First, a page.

|The first excerpt represents the past or something you must release, and is drawn from The Elixir of Life by Honore de Balzac:
legs tottered as he walked. At last, one night, a stroke of
apoplexy caught him by the throat in its icy clutch. After that
fatal day he grew morose and stern.
He would reproach his wife and son with their devotion, casting
it in their teeth that the affecting and thoughtful care that
they lavished so tenderly upon him was bestowed because they knew
that his money was invested in a life annuity. Then Elvira and
Felipe would shed bitter tears and redouble their caresses, and
the wicked old man's insinuating voice would take an affectionate
tone--"Ah, you will forgive me, will you not, dear friends, dear
wife? I am rather a nuisance. Alas, Lord in heaven, how canst
|The second excerpt represents the present or the deciding factor of the moment, and is drawn from Somebody's Little Girl by Martha Young:
They put a big soft white blanket around the little girl and walked
out of the big house with her, someone carrying her in strong arms.
And the big white cat got down off the big white bed and rubbed
himself against the bedpost, and went round and round the bed-post,
and rubbed himself round and round the bed-post.
And the tiny little girl never saw the big house, or the big soft
white cat any more.
And now when it happened that she remembered something, great grown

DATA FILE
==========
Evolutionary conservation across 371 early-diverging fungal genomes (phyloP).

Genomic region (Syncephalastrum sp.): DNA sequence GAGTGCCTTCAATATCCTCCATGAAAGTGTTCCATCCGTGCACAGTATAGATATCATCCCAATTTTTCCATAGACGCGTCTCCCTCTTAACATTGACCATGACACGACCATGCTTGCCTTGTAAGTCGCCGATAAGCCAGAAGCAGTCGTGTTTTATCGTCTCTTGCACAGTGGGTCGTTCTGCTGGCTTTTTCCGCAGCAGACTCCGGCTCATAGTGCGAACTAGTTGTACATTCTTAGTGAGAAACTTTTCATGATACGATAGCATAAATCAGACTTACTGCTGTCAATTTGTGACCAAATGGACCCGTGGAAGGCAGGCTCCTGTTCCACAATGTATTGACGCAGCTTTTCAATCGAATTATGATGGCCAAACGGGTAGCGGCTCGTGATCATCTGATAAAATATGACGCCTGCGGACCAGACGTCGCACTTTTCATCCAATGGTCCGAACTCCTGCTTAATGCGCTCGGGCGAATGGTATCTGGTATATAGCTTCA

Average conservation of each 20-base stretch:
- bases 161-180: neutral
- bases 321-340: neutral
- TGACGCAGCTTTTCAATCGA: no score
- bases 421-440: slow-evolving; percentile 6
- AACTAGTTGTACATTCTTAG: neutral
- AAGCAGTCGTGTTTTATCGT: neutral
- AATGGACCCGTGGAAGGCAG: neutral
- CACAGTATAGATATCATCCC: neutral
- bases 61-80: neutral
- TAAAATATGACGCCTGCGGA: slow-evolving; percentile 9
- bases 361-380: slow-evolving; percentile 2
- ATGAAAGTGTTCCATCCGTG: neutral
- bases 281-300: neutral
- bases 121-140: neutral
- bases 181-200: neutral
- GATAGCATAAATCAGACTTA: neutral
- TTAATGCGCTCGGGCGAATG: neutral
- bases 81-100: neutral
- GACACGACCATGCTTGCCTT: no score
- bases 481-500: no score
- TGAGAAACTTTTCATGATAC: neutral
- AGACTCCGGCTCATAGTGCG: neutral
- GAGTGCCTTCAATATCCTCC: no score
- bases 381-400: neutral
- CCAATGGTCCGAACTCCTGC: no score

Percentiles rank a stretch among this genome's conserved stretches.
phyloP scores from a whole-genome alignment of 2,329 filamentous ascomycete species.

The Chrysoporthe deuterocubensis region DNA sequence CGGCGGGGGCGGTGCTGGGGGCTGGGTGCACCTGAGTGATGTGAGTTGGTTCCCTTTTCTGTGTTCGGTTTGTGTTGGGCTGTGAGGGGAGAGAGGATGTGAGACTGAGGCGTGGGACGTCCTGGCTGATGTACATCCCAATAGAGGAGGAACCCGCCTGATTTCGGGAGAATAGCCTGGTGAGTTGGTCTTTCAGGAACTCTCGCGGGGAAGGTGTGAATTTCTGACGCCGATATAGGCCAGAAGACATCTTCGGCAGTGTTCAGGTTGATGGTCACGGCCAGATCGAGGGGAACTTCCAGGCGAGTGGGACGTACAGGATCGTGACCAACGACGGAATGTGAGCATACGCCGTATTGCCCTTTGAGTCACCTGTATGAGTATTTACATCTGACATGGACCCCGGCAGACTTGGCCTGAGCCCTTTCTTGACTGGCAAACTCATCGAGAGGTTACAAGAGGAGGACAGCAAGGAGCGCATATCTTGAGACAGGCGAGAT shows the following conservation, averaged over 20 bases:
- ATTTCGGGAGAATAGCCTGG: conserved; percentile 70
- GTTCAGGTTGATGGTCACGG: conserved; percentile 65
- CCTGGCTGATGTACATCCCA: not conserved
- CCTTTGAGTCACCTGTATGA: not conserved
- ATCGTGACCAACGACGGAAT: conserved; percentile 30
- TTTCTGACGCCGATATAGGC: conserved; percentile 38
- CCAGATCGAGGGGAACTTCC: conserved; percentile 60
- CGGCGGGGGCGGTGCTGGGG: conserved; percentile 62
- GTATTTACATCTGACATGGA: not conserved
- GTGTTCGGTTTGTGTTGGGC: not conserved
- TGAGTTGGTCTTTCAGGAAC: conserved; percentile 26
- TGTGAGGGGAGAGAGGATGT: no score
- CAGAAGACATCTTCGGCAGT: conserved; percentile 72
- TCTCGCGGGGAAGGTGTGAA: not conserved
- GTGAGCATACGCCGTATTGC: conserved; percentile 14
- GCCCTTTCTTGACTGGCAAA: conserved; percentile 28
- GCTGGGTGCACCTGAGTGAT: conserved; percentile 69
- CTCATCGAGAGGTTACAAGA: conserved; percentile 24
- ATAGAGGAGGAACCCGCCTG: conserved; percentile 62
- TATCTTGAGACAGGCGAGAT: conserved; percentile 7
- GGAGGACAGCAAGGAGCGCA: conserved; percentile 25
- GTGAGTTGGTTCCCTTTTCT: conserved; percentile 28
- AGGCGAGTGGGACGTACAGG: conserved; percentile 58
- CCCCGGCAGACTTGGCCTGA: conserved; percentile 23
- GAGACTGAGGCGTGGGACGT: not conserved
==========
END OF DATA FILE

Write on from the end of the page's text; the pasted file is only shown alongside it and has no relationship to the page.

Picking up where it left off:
people said: ``No, no, Bessie Bell, there is nothing in the world
So she just wondered and remembered, and almost forgot what it was
|The third excerpt represents the future or something you must embrace, and is drawn from The Picture of Dorian Gray by Oscar Wilde:
usual care, giving a good deal of attention to the choice of his necktie
and scarf-pin and changing his rings more than once. He spent a long
time also over breakfast, tasting the various dishes, talking to his
valet about some new liveries that he was thinking of getting made
for the servants at Selby, and going through his correspondence.
At some of the letters, he smiled. Three of them bored him.
One he read several times over and then tore up with a slight look
of annoyance in his face. "That awful thing, a woman's memory!"
as Lord Henry had once said.
After he had drunk his cup of black coffee, he wiped his
lips slowly with a napkin, motioned to his servant to wait,
The Picture of Dorian Gray